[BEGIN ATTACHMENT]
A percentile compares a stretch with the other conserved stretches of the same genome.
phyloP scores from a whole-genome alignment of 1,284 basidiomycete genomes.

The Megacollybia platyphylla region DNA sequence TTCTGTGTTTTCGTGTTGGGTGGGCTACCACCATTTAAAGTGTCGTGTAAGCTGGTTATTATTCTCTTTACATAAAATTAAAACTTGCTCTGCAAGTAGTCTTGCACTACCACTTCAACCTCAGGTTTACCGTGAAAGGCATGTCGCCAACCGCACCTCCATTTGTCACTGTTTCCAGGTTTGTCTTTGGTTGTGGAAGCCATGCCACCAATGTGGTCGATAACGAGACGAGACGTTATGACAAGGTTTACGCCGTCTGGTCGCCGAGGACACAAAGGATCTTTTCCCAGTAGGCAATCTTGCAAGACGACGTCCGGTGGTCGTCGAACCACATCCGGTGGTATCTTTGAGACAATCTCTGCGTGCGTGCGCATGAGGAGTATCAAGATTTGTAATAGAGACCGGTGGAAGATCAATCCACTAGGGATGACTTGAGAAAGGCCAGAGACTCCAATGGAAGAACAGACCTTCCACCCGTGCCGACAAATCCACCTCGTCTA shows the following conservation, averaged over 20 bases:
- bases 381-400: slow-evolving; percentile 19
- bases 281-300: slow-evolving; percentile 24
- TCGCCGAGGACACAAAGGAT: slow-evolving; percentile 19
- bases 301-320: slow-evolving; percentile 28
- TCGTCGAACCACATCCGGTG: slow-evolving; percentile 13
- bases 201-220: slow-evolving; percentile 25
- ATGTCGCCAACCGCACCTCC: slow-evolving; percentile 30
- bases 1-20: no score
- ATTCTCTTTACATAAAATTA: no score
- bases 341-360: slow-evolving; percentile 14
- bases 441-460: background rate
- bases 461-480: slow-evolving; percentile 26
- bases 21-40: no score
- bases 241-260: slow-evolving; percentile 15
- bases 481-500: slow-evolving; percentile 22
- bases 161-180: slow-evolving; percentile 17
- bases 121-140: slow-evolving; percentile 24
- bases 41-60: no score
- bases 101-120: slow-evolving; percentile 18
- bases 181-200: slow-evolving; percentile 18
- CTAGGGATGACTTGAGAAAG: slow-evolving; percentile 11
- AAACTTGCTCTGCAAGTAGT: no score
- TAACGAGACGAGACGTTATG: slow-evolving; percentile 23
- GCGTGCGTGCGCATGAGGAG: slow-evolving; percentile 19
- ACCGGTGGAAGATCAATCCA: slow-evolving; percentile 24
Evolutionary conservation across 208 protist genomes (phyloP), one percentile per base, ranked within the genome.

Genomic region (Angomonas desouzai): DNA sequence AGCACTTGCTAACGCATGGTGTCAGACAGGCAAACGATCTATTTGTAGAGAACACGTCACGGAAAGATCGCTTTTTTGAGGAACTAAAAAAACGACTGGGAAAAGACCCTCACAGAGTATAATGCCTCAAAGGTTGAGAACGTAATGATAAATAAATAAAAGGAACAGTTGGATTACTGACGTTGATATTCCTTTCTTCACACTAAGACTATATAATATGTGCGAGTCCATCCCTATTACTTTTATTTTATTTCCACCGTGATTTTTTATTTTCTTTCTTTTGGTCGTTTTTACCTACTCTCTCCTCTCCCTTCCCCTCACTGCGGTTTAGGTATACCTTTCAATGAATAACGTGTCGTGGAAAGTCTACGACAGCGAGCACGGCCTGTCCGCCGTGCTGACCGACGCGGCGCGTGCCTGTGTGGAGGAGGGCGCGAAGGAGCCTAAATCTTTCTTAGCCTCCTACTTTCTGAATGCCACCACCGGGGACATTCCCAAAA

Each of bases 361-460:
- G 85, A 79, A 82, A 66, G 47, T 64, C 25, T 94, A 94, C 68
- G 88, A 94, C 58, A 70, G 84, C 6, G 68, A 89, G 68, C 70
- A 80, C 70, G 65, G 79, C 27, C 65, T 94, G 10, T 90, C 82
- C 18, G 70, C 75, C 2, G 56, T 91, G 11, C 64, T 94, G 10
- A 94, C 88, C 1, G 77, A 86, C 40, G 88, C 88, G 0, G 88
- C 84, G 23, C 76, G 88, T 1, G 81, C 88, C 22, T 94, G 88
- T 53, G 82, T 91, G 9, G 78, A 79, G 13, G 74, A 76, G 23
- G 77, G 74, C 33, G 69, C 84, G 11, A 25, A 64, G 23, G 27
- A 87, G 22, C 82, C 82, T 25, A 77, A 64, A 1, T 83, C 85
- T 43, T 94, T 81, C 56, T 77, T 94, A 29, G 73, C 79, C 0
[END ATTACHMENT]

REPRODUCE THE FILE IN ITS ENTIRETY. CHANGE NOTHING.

A percentile compares a stretch with the other conserved stretches of the same genome.
phyloP scores from a whole-genome alignment of 1,284 basidiomycete genomes.

The Megacollybia platyphylla region DNA sequence TTCTGTGTTTTCGTGTTGGGTGGGCTACCACCATTTAAAGTGTCGTGTAAGCTGGTTATTATTCTCTTTACATAAAATTAAAACTTGCTCTGCAAGTAGTCTTGCACTACCACTTCAACCTCAGGTTTACCGTGAAAGGCATGTCGCCAACCGCACCTCCATTTGTCACTGTTTCCAGGTTTGTCTTTGGTTGTGGAAGCCATGCCACCAATGTGGTCGATAACGAGACGAGACGTTATGACAAGGTTTACGCCGTCTGGTCGCCGAGGACACAAAGGATCTTTTCCCAGTAGGCAATCTTGCAAGACGACGTCCGGTGGTCGTCGAACCACATCCGGTGGTATCTTTGAGACAATCTCTGCGTGCGTGCGCATGAGGAGTATCAAGATTTGTAATAGAGACCGGTGGAAGATCAATCCACTAGGGATGACTTGAGAAAGGCCAGAGACTCCAATGGAAGAACAGACCTTCCACCCGTGCCGACAAATCCACCTCGTCTA shows the following conservation, averaged over 20 bases:
- bases 381-400: slow-evolving; percentile 19
- bases 281-300: slow-evolving; percentile 24
- TCGCCGAGGACACAAAGGAT: slow-evolving; percentile 19
- bases 301-320: slow-evolving; percentile 28
- TCGTCGAACCACATCCGGTG: slow-evolving; percentile 13
- bases 201-220: slow-evolving; percentile 25
- ATGTCGCCAACCGCACCTCC: slow-evolving; percentile 30
- bases 1-20: no score
- ATTCTCTTTACATAAAATTA: no score
- bases 341-360: slow-evolving; percentile 14
- bases 441-460: background rate
- bases 461-480: slow-evolving; percentile 26
- bases 21-40: no score
- bases 241-260: slow-evolving; percentile 15
- bases 481-500: slow-evolving; percentile 22
- bases 161-180: slow-evolving; percentile 17
- bases 121-140: slow-evolving; percentile 24
- bases 41-60: no score
- bases 101-120: slow-evolving; percentile 18
- bases 181-200: slow-evolving; percentile 18
- CTAGGGATGACTTGAGAAAG: slow-evolving; percentile 11
- AAACTTGCTCTGCAAGTAGT: no score
- TAACGAGACGAGACGTTATG: slow-evolving; percentile 23
- GCGTGCGTGCGCATGAGGAG: slow-evolving; percentile 19
- ACCGGTGGAAGATCAATCCA: slow-evolving; percentile 24
Evolutionary conservation across 208 protist genomes (phyloP), one percentile per base, ranked within the genome.

Genomic region (Angomonas desouzai): DNA sequence AGCACTTGCTAACGCATGGTGTCAGACAGGCAAACGATCTATTTGTAGAGAACACGTCACGGAAAGATCGCTTTTTTGAGGAACTAAAAAAACGACTGGGAAAAGACCCTCACAGAGTATAATGCCTCAAAGGTTGAGAACGTAATGATAAATAAATAAAAGGAACAGTTGGATTACTGACGTTGATATTCCTTTCTTCACACTAAGACTATATAATATGTGCGAGTCCATCCCTATTACTTTTATTTTATTTCCACCGTGATTTTTTATTTTCTTTCTTTTGGTCGTTTTTACCTACTCTCTCCTCTCCCTTCCCCTCACTGCGGTTTAGGTATACCTTTCAATGAATAACGTGTCGTGGAAAGTCTACGACAGCGAGCACGGCCTGTCCGCCGTGCTGACCGACGCGGCGCGTGCCTGTGTGGAGGAGGGCGCGAAGGAGCCTAAATCTTTCTTAGCCTCCTACTTTCTGAATGCCACCACCGGGGACATTCCCAAAA

Each of bases 361-460:
- G 85, A 79, A 82, A 66, G 47, T 64, C 25, T 94, A 94, C 68
- G 88, A 94, C 58, A 70, G 84, C 6, G 68, A 89, G 68, C 70
- A 80, C 70, G 65, G 79, C 27, C 65, T 94, G 10, T 90, C 82
- C 18, G 70, C 75, C 2, G 56, T 91, G 11, C 64, T 94, G 10
- A 94, C 88, C 1, G 77, A 86, C 40, G 88, C 88, G 0, G 88
- C 84, G 23, C 76, G 88, T 1, G 81, C 88, C 22, T 94, G 88
- T 53, G 82, T 91, G 9, G 78, A 79, G 13, G 74, A 76, G 23
- G 77, G 74, C 33, G 69, C 84, G 11, A 25, A 64, G 23, G 27
- A 87, G 22, C 82, C 82, T 25, A 77, A 64, A 1, T 83, C 85
- T 43, T 94, T 81, C 56, T 77, T 94, A 29, G 73, C 79, C 0